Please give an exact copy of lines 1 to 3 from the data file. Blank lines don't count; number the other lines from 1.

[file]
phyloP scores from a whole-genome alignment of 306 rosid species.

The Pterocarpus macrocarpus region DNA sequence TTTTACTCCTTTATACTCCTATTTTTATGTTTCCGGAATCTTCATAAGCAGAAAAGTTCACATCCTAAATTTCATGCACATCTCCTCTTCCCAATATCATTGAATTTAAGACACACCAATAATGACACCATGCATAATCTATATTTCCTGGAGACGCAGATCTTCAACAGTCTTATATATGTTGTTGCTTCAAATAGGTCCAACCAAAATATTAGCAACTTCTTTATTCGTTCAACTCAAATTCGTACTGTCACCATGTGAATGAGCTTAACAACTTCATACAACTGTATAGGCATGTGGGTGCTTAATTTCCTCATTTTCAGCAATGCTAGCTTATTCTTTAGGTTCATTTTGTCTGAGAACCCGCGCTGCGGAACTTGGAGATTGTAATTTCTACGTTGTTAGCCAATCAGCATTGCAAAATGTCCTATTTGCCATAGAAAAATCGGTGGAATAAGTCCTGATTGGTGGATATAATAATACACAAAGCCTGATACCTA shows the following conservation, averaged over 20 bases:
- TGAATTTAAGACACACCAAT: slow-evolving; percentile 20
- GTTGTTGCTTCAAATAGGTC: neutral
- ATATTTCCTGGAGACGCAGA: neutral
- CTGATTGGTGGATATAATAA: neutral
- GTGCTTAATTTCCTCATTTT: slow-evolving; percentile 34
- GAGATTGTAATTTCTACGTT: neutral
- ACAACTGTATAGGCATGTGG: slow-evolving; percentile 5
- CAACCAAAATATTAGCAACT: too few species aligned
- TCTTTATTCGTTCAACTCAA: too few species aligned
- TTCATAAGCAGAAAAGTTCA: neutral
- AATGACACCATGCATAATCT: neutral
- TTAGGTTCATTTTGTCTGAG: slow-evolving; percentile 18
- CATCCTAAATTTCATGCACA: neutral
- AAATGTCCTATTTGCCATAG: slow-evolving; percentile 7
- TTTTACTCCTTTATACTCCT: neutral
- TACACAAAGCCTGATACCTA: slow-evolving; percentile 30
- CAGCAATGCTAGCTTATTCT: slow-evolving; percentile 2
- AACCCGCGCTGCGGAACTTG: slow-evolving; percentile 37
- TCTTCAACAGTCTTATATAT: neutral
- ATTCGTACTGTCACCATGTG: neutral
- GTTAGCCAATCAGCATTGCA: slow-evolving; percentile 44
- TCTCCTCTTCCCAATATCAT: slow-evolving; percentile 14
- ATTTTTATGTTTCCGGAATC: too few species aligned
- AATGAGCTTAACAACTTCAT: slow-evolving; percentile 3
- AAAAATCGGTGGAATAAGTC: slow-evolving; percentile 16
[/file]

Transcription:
phyloP scores from a whole-genome alignment of 306 rosid species.

The Pterocarpus macrocarpus region DNA sequence TTTTACTCCTTTATACTCCTATTTTTATGTTTCCGGAATCTTCATAAGCAGAAAAGTTCACATCCTAAATTTCATGCACATCTCCTCTTCCCAATATCATTGAATTTAAGACACACCAATAATGACACCATGCATAATCTATATTTCCTGGAGACGCAGATCTTCAACAGTCTTATATATGTTGTTGCTTCAAATAGGTCCAACCAAAATATTAGCAACTTCTTTATTCGTTCAACTCAAATTCGTACTGTCACCATGTGAATGAGCTTAACAACTTCATACAACTGTATAGGCATGTGGGTGCTTAATTTCCTCATTTTCAGCAATGCTAGCTTATTCTTTAGGTTCATTTTGTCTGAGAACCCGCGCTGCGGAACTTGGAGATTGTAATTTCTACGTTGTTAGCCAATCAGCATTGCAAAATGTCCTATTTGCCATAGAAAAATCGGTGGAATAAGTCCTGATTGGTGGATATAATAATACACAAAGCCTGATACCTA shows the following conservation, averaged over 20 bases:
- TGAATTTAAGACACACCAAT: slow-evolving; percentile 20